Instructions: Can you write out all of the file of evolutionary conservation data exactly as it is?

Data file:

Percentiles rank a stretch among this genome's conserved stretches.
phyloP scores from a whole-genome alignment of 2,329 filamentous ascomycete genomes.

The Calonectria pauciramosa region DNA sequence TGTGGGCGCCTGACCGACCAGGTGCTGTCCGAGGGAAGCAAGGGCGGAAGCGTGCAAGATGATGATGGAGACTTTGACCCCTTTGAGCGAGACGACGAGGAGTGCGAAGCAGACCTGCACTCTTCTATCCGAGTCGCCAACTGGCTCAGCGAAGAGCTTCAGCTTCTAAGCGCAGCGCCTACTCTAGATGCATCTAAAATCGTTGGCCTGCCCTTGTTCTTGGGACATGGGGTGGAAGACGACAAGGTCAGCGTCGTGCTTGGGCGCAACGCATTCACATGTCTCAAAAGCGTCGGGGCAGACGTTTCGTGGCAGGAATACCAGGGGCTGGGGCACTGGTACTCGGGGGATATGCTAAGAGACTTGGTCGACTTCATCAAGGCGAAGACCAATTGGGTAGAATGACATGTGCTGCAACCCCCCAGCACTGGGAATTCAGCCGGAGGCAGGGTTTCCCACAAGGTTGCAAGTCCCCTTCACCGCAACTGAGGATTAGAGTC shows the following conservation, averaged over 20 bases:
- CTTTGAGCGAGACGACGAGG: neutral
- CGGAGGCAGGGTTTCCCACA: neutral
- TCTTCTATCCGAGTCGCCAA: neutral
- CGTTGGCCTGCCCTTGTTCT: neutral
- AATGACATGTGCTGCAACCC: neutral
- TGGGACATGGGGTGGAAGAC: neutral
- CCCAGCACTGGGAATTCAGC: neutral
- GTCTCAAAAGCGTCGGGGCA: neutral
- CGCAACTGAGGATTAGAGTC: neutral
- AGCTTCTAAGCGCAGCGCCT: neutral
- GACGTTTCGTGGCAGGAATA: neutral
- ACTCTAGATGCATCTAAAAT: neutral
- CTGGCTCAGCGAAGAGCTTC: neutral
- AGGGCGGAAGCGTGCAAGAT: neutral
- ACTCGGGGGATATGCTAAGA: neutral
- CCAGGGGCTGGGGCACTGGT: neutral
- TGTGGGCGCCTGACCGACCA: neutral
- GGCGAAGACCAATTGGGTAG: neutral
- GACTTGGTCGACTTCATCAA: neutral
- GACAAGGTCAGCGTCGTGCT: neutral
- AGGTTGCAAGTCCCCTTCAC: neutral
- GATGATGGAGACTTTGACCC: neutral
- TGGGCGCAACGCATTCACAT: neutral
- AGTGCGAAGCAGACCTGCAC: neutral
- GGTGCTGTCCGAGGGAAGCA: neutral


Percentiles rank a stretch among this genome's conserved stretches.
phyloP scores from a whole-genome alignment of 2,329 filamentous ascomycete genomes.

The Calonectria pauciramosa region DNA sequence TGTGGGCGCCTGACCGACCAGGTGCTGTCCGAGGGAAGCAAGGGCGGAAGCGTGCAAGATGATGATGGAGACTTTGACCCCTTTGAGCGAGACGACGAGGAGTGCGAAGCAGACCTGCACTCTTCTATCCGAGTCGCCAACTGGCTCAGCGAAGAGCTTCAGCTTCTAAGCGCAGCGCCTACTCTAGATGCATCTAAAATCGTTGGCCTGCCCTTGTTCTTGGGACATGGGGTGGAAGACGACAAGGTCAGCGTCGTGCTTGGGCGCAACGCATTCACATGTCTCAAAAGCGTCGGGGCAGACGTTTCGTGGCAGGAATACCAGGGGCTGGGGCACTGGTACTCGGGGGATATGCTAAGAGACTTGGTCGACTTCATCAAGGCGAAGACCAATTGGGTAGAATGACATGTGCTGCAACCCCCCAGCACTGGGAATTCAGCCGGAGGCAGGGTTTCCCACAAGGTTGCAAGTCCCCTTCACCGCAACTGAGGATTAGAGTC shows the following conservation, averaged over 20 bases:
- CTTTGAGCGAGACGACGAGG: neutral
- CGGAGGCAGGGTTTCCCACA: neutral
- TCTTCTATCCGAGTCGCCAA: neutral
- CGTTGGCCTGCCCTTGTTCT: neutral
- AATGACATGTGCTGCAACCC: neutral
- TGGGACATGGGGTGGAAGAC: neutral
- CCCAGCACTGGGAATTCAGC: neutral
- GTCTCAAAAGCGTCGGGGCA: neutral
- CGCAACTGAGGATTAGAGTC: neutral
- AGCTTCTAAGCGCAGCGCCT: neutral
- GACGTTTCGTGGCAGGAATA: neutral
- ACTCTAGATGCATCTAAAAT: neutral
- CTGGCTCAGCGAAGAGCTTC: neutral
- AGGGCGGAAGCGTGCAAGAT: neutral
- ACTCGGGGGATATGCTAAGA: neutral
- CCAGGGGCTGGGGCACTGGT: neutral
- TGTGGGCGCCTGACCGACCA: neutral
- GGCGAAGACCAATTGGGTAG: neutral
- GACTTGGTCGACTTCATCAA: neutral
- GACAAGGTCAGCGTCGTGCT: neutral
- AGGTTGCAAGTCCCCTTCAC: neutral
- GATGATGGAGACTTTGACCC: neutral
- TGGGCGCAACGCATTCACAT: neutral
- AGTGCGAAGCAGACCTGCAC: neutral
- GGTGCTGTCCGAGGGAAGCA: neutral